It is my goal then, to be able to optimize the Hadoop cluster for usage in Keyword Buttons, hereafter KWB.

The cluster system I am laying out has the format /user/cfleshner/folder/block, where folder is a numbered folder and block is a numbered block. Each folder contains 25 blocks, and each block is a single 1GB file.

The idea is to use the entire cluster (5TB), as a bucket for the urls which will be appended with meta data. It is cheaper to do it this way, than to use AWS, or other cloud based services.


My name is Chris L. Fleshner and I live in Omaha, Nebraska. I am 56 years old at the time of this writing. I am “enamored” with technology, and for good reason. It’s cool!

This blog is devoted to explaining the concept of “Keyword Buttons“, a project I have been working on, as an employee, a hobbyist, an innovator, a Patent Draftsman, and as an author of an abandon patent application.

Interestingly, the actual birth of this project, occurred to me in retrospect, when yesterday, I decided I’d write this blog.

It all began back in 1985 or so, and until now, I haven’t seen the relationship to the work I’ve done in this area while working at the Principal Financial Group, formerly The Bankers Life, in Des Monies, Iowa, and what has now become my primary interest. Talk about beating a dead horse!

But the fact is, I’ve enjoyed the ride and want to share my story nevertheless, because the horse isn’t dead yet…

So saunter down and saddle up, as I describe the systems I’ve developed using modern era tools, and my legacy programming experience.

In particular, I’ll describe my experience with having coded a conventional (non-oop) web application running on a home based server, primarily coded in PHP, and running on an in-house Apache Web Server – and most recently my new Hadoop 10TB available, server cluster, where I intend on storing end-user-initiated urls, harvested from the web, (using Keyword Buttons) and encoding them with meta data key references – which incidentally is critical to understanding the premise of Keyword Buttons itself.

Ultimately, the data harvested will be useful to those researching topic areas where the end-user (the one using the meta data) can make a cognitive connection between the intended scope on the resource layer, and the keywords (and associated topic), in order to discover something interesting and useful. More on this later.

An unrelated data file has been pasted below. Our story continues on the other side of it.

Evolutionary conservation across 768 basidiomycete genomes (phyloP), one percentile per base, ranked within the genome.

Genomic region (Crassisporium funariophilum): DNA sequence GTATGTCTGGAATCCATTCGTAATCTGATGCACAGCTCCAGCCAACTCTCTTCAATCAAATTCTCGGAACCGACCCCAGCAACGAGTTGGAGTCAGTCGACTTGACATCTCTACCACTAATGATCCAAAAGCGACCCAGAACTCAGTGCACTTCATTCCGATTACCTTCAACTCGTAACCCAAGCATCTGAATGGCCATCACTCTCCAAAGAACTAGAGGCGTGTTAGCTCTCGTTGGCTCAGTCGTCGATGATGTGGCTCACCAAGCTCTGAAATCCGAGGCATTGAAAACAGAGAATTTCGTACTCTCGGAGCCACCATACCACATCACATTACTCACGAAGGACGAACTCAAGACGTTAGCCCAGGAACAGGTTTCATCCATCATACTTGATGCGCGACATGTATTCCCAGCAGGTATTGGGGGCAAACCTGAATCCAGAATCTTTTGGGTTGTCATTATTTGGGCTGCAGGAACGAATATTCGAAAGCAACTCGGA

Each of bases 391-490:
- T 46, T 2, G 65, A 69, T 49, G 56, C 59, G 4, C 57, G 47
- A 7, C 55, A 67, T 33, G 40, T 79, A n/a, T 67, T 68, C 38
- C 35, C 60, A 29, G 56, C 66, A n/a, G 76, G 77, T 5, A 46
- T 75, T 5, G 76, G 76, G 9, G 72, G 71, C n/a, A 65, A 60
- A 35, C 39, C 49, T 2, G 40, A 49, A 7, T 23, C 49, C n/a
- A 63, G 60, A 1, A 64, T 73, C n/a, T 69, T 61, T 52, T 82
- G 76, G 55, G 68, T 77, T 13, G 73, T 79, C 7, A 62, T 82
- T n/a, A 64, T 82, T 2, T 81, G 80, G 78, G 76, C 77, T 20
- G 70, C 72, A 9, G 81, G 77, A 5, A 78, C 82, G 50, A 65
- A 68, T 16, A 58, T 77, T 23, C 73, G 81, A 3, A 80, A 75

The connection to 1985 and the present will be more apparent as I wander down memory lane, talking about my life experiences while programming in COBOL, on MVS/XA, making use of in-house written 370 assembly language utilities, to allocate huge amounts of RAM (back then around 2GB), in order to provide the ability to “key”, or identify macro tables. Basically, to automate a job that was previously done manually. Or even touch on my experience with Atari Basic, back in the 1970’s.

Nearly four decades of technological experience will be discussed in this blog, and I’m truly looking forward to the experience of sharing it with the public.

I enjoy sharing technical information that can help the readers of this blog discover and learn more, not only about using current open source technologies, or other tools, but also to reflect on lessons learned using “old school” hardware and software scenarios, that still are relevant today.

This blog will also serve as a personal memoir, of notable experiences occurring over several decades, relating to technology, from when I first touched the Keyboard of a TRS 80, in the mall in Sioux City Iowa, to my first PC running Windows 95, through today, using my bare-metal non-cloud 6 node 12 TB cluster, running on Ubuntu Server (you can see Hadoop running here).

And perhaps most importantly, this blog, will work toward describing the present day tech I’ve used while developing the Keyword Buttons system layers. Things that went well, and things that cost a lot of time w/o much payoff.

I like to think my situation is unique, because my end-game isn’t defined. There is a Japanese meme for that, but I’ll have to google it and plug it in later here.

By leaving the assignment of defining useful data up to the end user, the libraries of associated content will be unique for each end user (eg. some may use images for deep learning, some may use PDF files for analyzing articles, etc…) .

The expert on what META data will be applied and generated, within their particular discipline, or area of research, will depend on what the end user determines is adequate to answer their particular questions. That is to say, their input data will depend on what they are trying to determine, and Keyword Buttons can play a role in assembling lists of data, that can be used in their processes.

I encourage you to contact me, and ask questions or otherwise engage me and others who participate on this blog, because I am all about sharing knowledge, not hiding or hoarding it.

Thank you for your interest in Keyword Buttons, and please read on as I tell my story.

To get started please watch this 8 minute video. This is a very simple introduction to demonstrate lists of public content urls, being assembled by using a list of keywords. Enjoy!

Chris L. Fleshner, Developer